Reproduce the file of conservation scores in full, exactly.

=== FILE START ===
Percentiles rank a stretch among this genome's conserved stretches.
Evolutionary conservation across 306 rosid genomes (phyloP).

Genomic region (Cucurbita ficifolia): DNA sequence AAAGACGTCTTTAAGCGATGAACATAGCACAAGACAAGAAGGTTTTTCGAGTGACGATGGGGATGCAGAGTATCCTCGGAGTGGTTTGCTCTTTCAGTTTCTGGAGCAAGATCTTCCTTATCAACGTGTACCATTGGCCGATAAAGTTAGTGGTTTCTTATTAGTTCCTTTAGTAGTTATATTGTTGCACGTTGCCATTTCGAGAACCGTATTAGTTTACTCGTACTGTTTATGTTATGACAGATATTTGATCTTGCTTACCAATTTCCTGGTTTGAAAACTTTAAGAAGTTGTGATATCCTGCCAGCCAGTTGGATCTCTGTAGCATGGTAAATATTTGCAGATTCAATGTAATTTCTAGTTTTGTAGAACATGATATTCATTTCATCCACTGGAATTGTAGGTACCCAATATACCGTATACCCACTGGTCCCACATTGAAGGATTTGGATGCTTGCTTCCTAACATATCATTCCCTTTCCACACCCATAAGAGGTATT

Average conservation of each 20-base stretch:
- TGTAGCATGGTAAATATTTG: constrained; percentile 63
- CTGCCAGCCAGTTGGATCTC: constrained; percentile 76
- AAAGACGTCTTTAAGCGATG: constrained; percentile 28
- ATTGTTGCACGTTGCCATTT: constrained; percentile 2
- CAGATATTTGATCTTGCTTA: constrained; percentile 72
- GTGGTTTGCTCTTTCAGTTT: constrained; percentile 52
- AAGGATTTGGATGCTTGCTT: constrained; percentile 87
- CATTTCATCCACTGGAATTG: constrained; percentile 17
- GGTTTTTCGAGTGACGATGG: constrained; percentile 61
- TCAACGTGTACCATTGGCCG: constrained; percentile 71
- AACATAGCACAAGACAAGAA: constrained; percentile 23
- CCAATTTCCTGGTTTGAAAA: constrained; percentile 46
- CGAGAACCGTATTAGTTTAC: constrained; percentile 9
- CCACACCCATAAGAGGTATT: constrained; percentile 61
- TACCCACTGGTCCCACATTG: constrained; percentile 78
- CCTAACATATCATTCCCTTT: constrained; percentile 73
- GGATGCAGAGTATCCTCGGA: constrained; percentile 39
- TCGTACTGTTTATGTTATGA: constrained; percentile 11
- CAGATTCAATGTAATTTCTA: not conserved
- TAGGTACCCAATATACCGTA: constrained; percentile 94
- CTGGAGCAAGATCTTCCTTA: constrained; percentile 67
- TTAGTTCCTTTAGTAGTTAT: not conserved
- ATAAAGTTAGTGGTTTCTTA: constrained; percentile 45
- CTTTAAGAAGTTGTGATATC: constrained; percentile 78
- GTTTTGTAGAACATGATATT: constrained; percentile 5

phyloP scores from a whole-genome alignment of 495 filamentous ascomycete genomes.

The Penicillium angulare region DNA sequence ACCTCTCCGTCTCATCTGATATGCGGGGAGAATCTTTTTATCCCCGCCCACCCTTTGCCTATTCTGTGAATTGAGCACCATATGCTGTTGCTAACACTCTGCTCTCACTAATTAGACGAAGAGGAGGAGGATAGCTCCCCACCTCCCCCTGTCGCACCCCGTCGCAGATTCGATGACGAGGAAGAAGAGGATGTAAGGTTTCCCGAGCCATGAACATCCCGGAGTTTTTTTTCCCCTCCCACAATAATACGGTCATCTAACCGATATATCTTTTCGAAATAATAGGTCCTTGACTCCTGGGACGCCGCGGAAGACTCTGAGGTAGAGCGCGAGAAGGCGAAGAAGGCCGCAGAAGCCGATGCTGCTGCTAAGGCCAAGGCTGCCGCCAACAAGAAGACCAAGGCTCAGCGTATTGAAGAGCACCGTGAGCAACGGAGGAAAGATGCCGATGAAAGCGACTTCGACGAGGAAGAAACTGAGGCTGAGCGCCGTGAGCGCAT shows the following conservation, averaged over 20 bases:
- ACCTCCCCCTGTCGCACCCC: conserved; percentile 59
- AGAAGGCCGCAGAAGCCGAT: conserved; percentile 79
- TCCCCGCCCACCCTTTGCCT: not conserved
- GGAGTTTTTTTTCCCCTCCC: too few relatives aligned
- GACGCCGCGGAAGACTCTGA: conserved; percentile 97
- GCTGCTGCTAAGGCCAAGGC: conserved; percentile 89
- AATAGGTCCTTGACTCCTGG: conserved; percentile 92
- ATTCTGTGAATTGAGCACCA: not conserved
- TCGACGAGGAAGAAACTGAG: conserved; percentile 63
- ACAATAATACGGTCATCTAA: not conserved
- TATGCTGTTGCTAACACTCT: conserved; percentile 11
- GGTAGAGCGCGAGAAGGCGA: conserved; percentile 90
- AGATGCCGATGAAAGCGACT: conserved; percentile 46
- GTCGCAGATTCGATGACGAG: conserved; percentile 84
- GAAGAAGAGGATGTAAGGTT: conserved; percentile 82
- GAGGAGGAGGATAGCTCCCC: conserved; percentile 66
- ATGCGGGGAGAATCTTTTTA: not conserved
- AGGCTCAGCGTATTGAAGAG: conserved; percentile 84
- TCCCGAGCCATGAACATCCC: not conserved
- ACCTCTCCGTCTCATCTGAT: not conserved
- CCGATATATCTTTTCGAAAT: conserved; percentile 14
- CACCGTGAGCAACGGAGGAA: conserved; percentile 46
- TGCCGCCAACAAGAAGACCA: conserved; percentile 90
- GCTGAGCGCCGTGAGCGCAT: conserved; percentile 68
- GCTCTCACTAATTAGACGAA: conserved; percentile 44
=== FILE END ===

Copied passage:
Percentiles rank a stretch among this genome's conserved stretches.
Evolutionary conservation across 306 rosid genomes (phyloP).

Genomic region (Cucurbita ficifolia): DNA sequence AAAGACGTCTTTAAGCGATGAACATAGCACAAGACAAGAAGGTTTTTCGAGTGACGATGGGGATGCAGAGTATCCTCGGAGTGGTTTGCTCTTTCAGTTTCTGGAGCAAGATCTTCCTTATCAACGTGTACCATTGGCCGATAAAGTTAGTGGTTTCTTATTAGTTCCTTTAGTAGTTATATTGTTGCACGTTGCCATTTCGAGAACCGTATTAGTTTACTCGTACTGTTTATGTTATGACAGATATTTGATCTTGCTTACCAATTTCCTGGTTTGAAAACTTTAAGAAGTTGTGATATCCTGCCAGCCAGTTGGATCTCTGTAGCATGGTAAATATTTGCAGATTCAATGTAATTTCTAGTTTTGTAGAACATGATATTCATTTCATCCACTGGAATTGTAGGTACCCAATATACCGTATACCCACTGGTCCCACATTGAAGGATTTGGATGCTTGCTTCCTAACATATCATTCCCTTTCCACACCCATAAGAGGTATT

Average conservation of each 20-base stretch:
- TGTAGCATGGTAAATATTTG: constrained; percentile 63
- CTGCCAGCCAGTTGGATCTC: constrained; percentile 76
- AAAGACGTCTTTAAGCGATG: constrained; percentile 28
- ATTGTTGCACGTTGCCATTT: constrained; percentile 2
- CAGATATTTGATCTTGCTTA: constrained; percentile 72
- GTGGTTTGCTCTTTCAGTTT: constrained; percentile 52
- AAGGATTTGGATGCTTGCTT: constrained; percentile 87
- CATTTCATCCACTGGAATTG: constrained; percentile 17
- GGTTTTTCGAGTGACGATGG: constrained; percentile 61
- TCAACGTGTACCATTGGCCG: constrained; percentile 71
- AACATAGCACAAGACAAGAA: constrained; percentile 23
- CCAATTTCCTGGTTTGAAAA: constrained; percentile 46
- CGAGAACCGTATTAGTTTAC: constrained; percentile 9
- CCACACCCATAAGAGGTATT: constrained; percentile 61
- TACCCACTGGTCCCACATTG: constrained; percentile 78
- CCTAACATATCATTCCCTTT: constrained; percentile 73
- GGATGCAGAGTATCCTCGGA: constrained; percentile 39
- TCGTACTGTTTATGTTATGA: constrained; percentile 11
- CAGATTCAATGTAATTTCTA: not conserved
- TAGGTACCCAATATACCGTA: constrained; percentile 94
- CTGGAGCAAGATCTTCCTTA: constrained; percentile 67
- TTAGTTCCTTTAGTAGTTAT: not conserved
- ATAAAGTTAGTGGTTTCTTA: constrained; percentile 45
- CTTTAAGAAGTTGTGATATC: constrained; percentile 78
- GTTTTGTAGAACATGATATT: constrained; percentile 5

phyloP scores from a whole-genome alignment of 495 filamentous ascomycete genomes.

The Penicillium angulare region DNA sequence ACCTCTCCGTCTCATCTGATATGCGGGGAGAATCTTTTTATCCCCGCCCACCCTTTGCCTATTCTGTGAATTGAGCACCATATGCTGTTGCTAACACTCTGCTCTCACTAATTAGACGAAGAGGAGGAGGATAGCTCCCCACCTCCCCCTGTCGCACCCCGTCGCAGATTCGATGACGAGGAAGAAGAGGATGTAAGGTTTCCCGAGCCATGAACATCCCGGAGTTTTTTTTCCCCTCCCACAATAATACGGTCATCTAACCGATATATCTTTTCGAAATAATAGGTCCTTGACTCCTGGGACGCCGCGGAAGACTCTGAGGTAGAGCGCGAGAAGGCGAAGAAGGCCGCAGAAGCCGATGCTGCTGCTAAGGCCAAGGCTGCCGCCAACAAGAAGACCAAGGCTCAGCGTATTGAAGAGCACCGTGAGCAACGGAGGAAAGATGCCGATGAAAGCGACTTCGACGAGGAAGAAACTGAGGCTGAGCGCCGTGAGCGCAT shows the following conservation, averaged over 20 bases:
- ACCTCCCCCTGTCGCACCCC: conserved; percentile 59
- AGAAGGCCGCAGAAGCCGAT: conserved; percentile 79
- TCCCCGCCCACCCTTTGCCT: not conserved
- GGAGTTTTTTTTCCCCTCCC: too few relatives aligned
- GACGCCGCGGAAGACTCTGA: conserved; percentile 97
- GCTGCTGCTAAGGCCAAGGC: conserved; percentile 89
- AATAGGTCCTTGACTCCTGG: conserved; percentile 92
- ATTCTGTGAATTGAGCACCA: not conserved
- TCGACGAGGAAGAAACTGAG: conserved; percentile 63
- ACAATAATACGGTCATCTAA: not conserved
- TATGCTGTTGCTAACACTCT: conserved; percentile 11
- GGTAGAGCGCGAGAAGGCGA: conserved; percentile 90
- AGATGCCGATGAAAGCGACT: conserved; percentile 46
- GTCGCAGATTCGATGACGAG: conserved; percentile 84
- GAAGAAGAGGATGTAAGGTT: conserved; percentile 82
- GAGGAGGAGGATAGCTCCCC: conserved; percentile 66
- ATGCGGGGAGAATCTTTTTA: not conserved
- AGGCTCAGCGTATTGAAGAG: conserved; percentile 84
- TCCCGAGCCATGAACATCCC: not conserved
- ACCTCTCCGTCTCATCTGAT: not conserved
- CCGATATATCTTTTCGAAAT: conserved; percentile 14
- CACCGTGAGCAACGGAGGAA: conserved; percentile 46
- TGCCGCCAACAAGAAGACCA: conserved; percentile 90
- GCTGAGCGCCGTGAGCGCAT: conserved; percentile 68
- GCTCTCACTAATTAGACGAA: conserved; percentile 44